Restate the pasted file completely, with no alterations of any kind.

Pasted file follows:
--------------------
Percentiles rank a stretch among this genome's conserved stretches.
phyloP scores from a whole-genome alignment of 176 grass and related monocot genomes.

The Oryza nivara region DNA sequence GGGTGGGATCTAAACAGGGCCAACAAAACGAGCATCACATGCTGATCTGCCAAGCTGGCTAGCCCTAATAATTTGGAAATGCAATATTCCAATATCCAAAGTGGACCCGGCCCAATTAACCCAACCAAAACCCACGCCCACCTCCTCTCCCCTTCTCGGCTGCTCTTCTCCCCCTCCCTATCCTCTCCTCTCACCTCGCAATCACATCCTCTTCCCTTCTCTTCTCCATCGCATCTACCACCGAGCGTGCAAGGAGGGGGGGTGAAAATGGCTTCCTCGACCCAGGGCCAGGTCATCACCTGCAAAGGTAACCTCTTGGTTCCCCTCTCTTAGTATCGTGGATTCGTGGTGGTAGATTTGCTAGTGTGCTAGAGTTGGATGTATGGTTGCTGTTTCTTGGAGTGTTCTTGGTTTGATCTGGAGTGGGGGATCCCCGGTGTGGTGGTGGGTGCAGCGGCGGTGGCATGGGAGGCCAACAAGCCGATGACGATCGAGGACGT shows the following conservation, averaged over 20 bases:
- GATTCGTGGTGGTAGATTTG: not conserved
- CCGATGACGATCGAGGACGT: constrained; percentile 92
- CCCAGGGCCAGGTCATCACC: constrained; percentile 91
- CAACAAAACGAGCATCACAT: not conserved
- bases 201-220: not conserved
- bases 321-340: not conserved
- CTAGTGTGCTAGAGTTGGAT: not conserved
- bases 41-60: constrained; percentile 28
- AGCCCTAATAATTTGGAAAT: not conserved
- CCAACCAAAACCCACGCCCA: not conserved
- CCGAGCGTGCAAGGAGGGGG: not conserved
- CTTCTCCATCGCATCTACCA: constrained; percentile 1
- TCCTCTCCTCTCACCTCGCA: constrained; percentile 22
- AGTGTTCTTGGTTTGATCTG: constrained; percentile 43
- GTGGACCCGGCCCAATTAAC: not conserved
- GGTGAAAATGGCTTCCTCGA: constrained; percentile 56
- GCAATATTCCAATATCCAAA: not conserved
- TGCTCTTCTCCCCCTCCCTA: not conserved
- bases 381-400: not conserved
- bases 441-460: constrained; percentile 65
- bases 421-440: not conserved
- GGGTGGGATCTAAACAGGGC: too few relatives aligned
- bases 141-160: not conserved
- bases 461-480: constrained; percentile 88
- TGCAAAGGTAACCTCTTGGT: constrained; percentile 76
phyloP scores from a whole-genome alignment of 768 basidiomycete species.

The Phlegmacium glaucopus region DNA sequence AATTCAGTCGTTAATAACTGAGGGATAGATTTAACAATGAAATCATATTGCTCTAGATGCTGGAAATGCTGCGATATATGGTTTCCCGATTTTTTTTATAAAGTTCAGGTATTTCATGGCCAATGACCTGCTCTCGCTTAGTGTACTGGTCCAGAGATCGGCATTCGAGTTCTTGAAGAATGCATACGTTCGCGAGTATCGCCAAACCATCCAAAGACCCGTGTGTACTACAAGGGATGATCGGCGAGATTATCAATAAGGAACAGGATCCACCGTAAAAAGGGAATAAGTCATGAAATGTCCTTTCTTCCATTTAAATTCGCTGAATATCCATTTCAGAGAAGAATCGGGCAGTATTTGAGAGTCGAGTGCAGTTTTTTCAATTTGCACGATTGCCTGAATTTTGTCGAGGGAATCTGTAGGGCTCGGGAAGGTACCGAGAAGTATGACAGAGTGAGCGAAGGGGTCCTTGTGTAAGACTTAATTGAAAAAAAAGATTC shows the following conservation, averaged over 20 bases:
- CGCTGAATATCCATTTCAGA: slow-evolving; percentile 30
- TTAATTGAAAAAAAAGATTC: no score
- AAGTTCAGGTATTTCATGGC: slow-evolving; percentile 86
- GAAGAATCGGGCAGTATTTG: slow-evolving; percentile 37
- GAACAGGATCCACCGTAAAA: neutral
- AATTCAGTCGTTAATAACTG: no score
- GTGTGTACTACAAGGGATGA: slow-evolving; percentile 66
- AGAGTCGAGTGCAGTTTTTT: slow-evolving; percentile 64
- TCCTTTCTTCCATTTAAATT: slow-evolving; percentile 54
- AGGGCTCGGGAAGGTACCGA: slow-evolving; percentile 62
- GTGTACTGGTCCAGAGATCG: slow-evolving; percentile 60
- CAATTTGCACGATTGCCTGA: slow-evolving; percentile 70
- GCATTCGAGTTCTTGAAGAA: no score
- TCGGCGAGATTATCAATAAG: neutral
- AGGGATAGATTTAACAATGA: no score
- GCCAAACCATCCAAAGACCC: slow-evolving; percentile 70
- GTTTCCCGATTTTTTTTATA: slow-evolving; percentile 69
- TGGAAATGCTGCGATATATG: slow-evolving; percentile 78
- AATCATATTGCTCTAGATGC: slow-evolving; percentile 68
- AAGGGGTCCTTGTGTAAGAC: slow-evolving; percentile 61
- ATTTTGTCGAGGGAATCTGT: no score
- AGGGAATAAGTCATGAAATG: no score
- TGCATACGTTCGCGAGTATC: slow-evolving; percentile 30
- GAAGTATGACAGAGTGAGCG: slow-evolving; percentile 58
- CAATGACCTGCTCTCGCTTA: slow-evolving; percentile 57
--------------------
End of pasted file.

Percentiles rank a stretch among this genome's conserved stretches.
phyloP scores from a whole-genome alignment of 176 grass and related monocot genomes.

The Oryza nivara region DNA sequence GGGTGGGATCTAAACAGGGCCAACAAAACGAGCATCACATGCTGATCTGCCAAGCTGGCTAGCCCTAATAATTTGGAAATGCAATATTCCAATATCCAAAGTGGACCCGGCCCAATTAACCCAACCAAAACCCACGCCCACCTCCTCTCCCCTTCTCGGCTGCTCTTCTCCCCCTCCCTATCCTCTCCTCTCACCTCGCAATCACATCCTCTTCCCTTCTCTTCTCCATCGCATCTACCACCGAGCGTGCAAGGAGGGGGGGTGAAAATGGCTTCCTCGACCCAGGGCCAGGTCATCACCTGCAAAGGTAACCTCTTGGTTCCCCTCTCTTAGTATCGTGGATTCGTGGTGGTAGATTTGCTAGTGTGCTAGAGTTGGATGTATGGTTGCTGTTTCTTGGAGTGTTCTTGGTTTGATCTGGAGTGGGGGATCCCCGGTGTGGTGGTGGGTGCAGCGGCGGTGGCATGGGAGGCCAACAAGCCGATGACGATCGAGGACGT shows the following conservation, averaged over 20 bases:
- GATTCGTGGTGGTAGATTTG: not conserved
- CCGATGACGATCGAGGACGT: constrained; percentile 92
- CCCAGGGCCAGGTCATCACC: constrained; percentile 91
- CAACAAAACGAGCATCACAT: not conserved
- bases 201-220: not conserved
- bases 321-340: not conserved
- CTAGTGTGCTAGAGTTGGAT: not conserved
- bases 41-60: constrained; percentile 28
- AGCCCTAATAATTTGGAAAT: not conserved
- CCAACCAAAACCCACGCCCA: not conserved
- CCGAGCGTGCAAGGAGGGGG: not conserved
- CTTCTCCATCGCATCTACCA: constrained; percentile 1
- TCCTCTCCTCTCACCTCGCA: constrained; percentile 22
- AGTGTTCTTGGTTTGATCTG: constrained; percentile 43
- GTGGACCCGGCCCAATTAAC: not conserved
- GGTGAAAATGGCTTCCTCGA: constrained; percentile 56
- GCAATATTCCAATATCCAAA: not conserved
- TGCTCTTCTCCCCCTCCCTA: not conserved
- bases 381-400: not conserved
- bases 441-460: constrained; percentile 65
- bases 421-440: not conserved
- GGGTGGGATCTAAACAGGGC: too few relatives aligned
- bases 141-160: not conserved
- bases 461-480: constrained; percentile 88
- TGCAAAGGTAACCTCTTGGT: constrained; percentile 76
phyloP scores from a whole-genome alignment of 768 basidiomycete species.

The Phlegmacium glaucopus region DNA sequence AATTCAGTCGTTAATAACTGAGGGATAGATTTAACAATGAAATCATATTGCTCTAGATGCTGGAAATGCTGCGATATATGGTTTCCCGATTTTTTTTATAAAGTTCAGGTATTTCATGGCCAATGACCTGCTCTCGCTTAGTGTACTGGTCCAGAGATCGGCATTCGAGTTCTTGAAGAATGCATACGTTCGCGAGTATCGCCAAACCATCCAAAGACCCGTGTGTACTACAAGGGATGATCGGCGAGATTATCAATAAGGAACAGGATCCACCGTAAAAAGGGAATAAGTCATGAAATGTCCTTTCTTCCATTTAAATTCGCTGAATATCCATTTCAGAGAAGAATCGGGCAGTATTTGAGAGTCGAGTGCAGTTTTTTCAATTTGCACGATTGCCTGAATTTTGTCGAGGGAATCTGTAGGGCTCGGGAAGGTACCGAGAAGTATGACAGAGTGAGCGAAGGGGTCCTTGTGTAAGACTTAATTGAAAAAAAAGATTC shows the following conservation, averaged over 20 bases:
- CGCTGAATATCCATTTCAGA: slow-evolving; percentile 30
- TTAATTGAAAAAAAAGATTC: no score
- AAGTTCAGGTATTTCATGGC: slow-evolving; percentile 86
- GAAGAATCGGGCAGTATTTG: slow-evolving; percentile 37
- GAACAGGATCCACCGTAAAA: neutral
- AATTCAGTCGTTAATAACTG: no score
- GTGTGTACTACAAGGGATGA: slow-evolving; percentile 66
- AGAGTCGAGTGCAGTTTTTT: slow-evolving; percentile 64
- TCCTTTCTTCCATTTAAATT: slow-evolving; percentile 54
- AGGGCTCGGGAAGGTACCGA: slow-evolving; percentile 62
- GTGTACTGGTCCAGAGATCG: slow-evolving; percentile 60
- CAATTTGCACGATTGCCTGA: slow-evolving; percentile 70
- GCATTCGAGTTCTTGAAGAA: no score
- TCGGCGAGATTATCAATAAG: neutral
- AGGGATAGATTTAACAATGA: no score
- GCCAAACCATCCAAAGACCC: slow-evolving; percentile 70
- GTTTCCCGATTTTTTTTATA: slow-evolving; percentile 69
- TGGAAATGCTGCGATATATG: slow-evolving; percentile 78
- AATCATATTGCTCTAGATGC: slow-evolving; percentile 68
- AAGGGGTCCTTGTGTAAGAC: slow-evolving; percentile 61
- ATTTTGTCGAGGGAATCTGT: no score
- AGGGAATAAGTCATGAAATG: no score
- TGCATACGTTCGCGAGTATC: slow-evolving; percentile 30
- GAAGTATGACAGAGTGAGCG: slow-evolving; percentile 58
- CAATGACCTGCTCTCGCTTA: slow-evolving; percentile 57